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"...The church of the living God, the pillar and ground of the truth."
I Timothy 3:15
Rev. Joseph Weston,
The Watchman Examiner, 1916
One: I must be impartial
It will never do for me to be hand and glove with this clique or clan or coterie. I belong to the church, and not to a few people in it. I am the pastor of Mrs. Careworn as well as Mrs. Cardcase. I belong to the little child on the back street whose father is a drunkard and whose mother is a washerwoman as well as to little Georgic Giltedge who lives on the avenue and whose father is the president of my board of trustees.
My heart must be big enough and my sympathies must be wide enough to take in everybody in my church and parish without regard to social standing, age, color or previous condition of servitude. I am as good as the best, but I am no better than the poorest, and, God helping me, I will be kind and sympathetic to all the people all along the way. I'll be a friend to the blasted as well as to the blessed, to the man who is "down and out" as well as to the man who is clad in purple and fine linen and who fares sumptuously every day.
Two: I must be interesting
It will never do for me to let people yawn and sleep in my church if I can help it. I will be interesting, and that will make the people interested. I will be as bright and cheery as a sunbeam, as straight as an Alpine arrow and as keen as a Damascus blade. I will bring out of God's Treasury things new and old.
I will keep my body in the best physical condition and my mind so well stored with the fairy tales of science and the rich results of time that my manner and my message will grip people like the Ancient Mariner, the wedding guest whom Samuel Taylor Coleridge tells us about in such interesting numbers.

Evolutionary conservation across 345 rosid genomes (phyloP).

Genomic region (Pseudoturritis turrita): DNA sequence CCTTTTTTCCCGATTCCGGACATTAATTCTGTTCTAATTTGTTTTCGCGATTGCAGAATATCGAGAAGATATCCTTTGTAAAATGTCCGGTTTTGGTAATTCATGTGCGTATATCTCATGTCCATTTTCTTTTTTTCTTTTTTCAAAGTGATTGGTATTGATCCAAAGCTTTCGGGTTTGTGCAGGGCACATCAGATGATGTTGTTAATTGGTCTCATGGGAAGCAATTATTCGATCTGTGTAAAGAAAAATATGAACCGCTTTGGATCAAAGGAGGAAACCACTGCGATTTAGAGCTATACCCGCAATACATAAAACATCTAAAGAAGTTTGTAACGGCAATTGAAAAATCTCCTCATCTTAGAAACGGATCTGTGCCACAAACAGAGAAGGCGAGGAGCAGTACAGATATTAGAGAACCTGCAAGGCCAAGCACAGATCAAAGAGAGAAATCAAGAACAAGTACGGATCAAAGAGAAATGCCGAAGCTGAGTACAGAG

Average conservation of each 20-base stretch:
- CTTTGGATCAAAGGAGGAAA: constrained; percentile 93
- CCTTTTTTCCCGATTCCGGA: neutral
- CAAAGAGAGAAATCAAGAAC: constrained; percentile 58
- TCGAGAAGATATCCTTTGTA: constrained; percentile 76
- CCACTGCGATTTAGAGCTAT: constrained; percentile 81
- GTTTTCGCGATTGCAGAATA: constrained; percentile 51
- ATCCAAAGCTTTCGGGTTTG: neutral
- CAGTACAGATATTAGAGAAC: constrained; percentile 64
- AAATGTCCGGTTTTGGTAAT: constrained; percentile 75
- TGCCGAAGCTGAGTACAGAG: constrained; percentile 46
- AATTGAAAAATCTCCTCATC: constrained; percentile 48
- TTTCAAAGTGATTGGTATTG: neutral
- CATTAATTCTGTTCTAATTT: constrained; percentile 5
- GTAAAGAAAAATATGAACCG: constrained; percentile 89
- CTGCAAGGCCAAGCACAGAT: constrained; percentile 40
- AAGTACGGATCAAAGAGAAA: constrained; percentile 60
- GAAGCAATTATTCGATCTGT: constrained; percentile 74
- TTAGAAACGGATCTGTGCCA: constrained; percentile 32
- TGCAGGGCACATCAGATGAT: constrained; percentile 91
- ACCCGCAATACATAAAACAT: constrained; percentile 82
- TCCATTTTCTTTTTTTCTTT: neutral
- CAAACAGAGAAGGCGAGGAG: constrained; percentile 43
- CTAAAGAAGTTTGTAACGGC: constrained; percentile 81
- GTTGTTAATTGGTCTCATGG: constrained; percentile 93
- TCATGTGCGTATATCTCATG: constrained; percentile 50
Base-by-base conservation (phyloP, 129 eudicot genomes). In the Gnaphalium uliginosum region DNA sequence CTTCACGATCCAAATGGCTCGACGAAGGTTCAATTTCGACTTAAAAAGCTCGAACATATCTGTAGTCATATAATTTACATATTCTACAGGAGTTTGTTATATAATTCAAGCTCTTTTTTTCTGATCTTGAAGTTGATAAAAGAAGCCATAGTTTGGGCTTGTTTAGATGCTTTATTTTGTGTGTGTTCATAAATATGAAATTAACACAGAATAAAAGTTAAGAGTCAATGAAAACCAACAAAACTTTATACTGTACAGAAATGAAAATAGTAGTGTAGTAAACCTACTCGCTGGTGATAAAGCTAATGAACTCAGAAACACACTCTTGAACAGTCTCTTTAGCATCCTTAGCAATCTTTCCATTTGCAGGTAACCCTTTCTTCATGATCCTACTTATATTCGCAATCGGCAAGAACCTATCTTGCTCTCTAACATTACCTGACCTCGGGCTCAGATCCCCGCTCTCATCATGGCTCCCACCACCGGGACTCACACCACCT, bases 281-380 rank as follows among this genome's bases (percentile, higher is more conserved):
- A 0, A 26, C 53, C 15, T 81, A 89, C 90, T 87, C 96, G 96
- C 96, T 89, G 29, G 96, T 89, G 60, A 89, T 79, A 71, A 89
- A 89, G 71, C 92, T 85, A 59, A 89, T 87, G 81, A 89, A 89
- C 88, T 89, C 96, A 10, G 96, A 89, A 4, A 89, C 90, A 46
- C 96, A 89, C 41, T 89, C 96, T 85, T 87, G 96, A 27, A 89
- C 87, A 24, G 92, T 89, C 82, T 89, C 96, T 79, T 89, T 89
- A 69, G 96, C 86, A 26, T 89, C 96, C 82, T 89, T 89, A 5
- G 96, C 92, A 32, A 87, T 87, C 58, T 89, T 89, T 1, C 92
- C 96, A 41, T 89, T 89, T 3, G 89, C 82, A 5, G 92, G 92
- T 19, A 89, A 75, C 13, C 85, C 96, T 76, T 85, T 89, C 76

I have a gracious message and a gladsome salvation, but that will not help people if they do not come to church or do not listen to me when they do come. "The crow doth sing as sweetly as the lark when neither is attended."
Three: I must be instructive
For me to appear before my congregation with nothing more than pious platitudes would be a disgrace and shame, and if I do it I ought to be ashamed even if my people do not remark about it. I will pack my sermons full of interesting, helpful and instructive material from all the fields of literature, science and art that I may be master of or familiar with, but especially will I fill my sermons with the Word of God, for that is able to make men wise unto salvation through faith in the Lord Jesus. Any man who has a volume as rich and racy, as varied and vigorous and victorious as the Bible must be a poor kind of fellow who cannot say things that will make people sit up and take notice.
Earnest seekers of the best,
Returning weary from the quest,
To find that all the sages said
Is in the Book their mothers' read.
Four: I must be inspiring
It is not enough to be impartial and interesting and instructive. I must be inspiring. I must not only point to heaven, but lead the way, and for Jesus' sake I must not be weary or discouraged until he shall set judgment in the earth and the isles shall wait for his law. I must get people to go along to Canaan. I must so preach and love and labor that many from all classes will be glad to travel my way.
I must do all these things and more, for "I am a minister according to the dispensation of God, which is given unto me for you to fulfill the Word of God; even the mystery which hath been hidden for ages, but is now made manifest to his saints, which is Christ in you the hope of glory whom we preach, warning every man and teaching every man in all wisdom that we may present every man perfect in Christ."
O Lord, help me to remember and practise all these "I's," and then my ministry will be 'a blessing, and I shall say, "Not I, but Christ." "Not I, but Christ that dwelleth in me."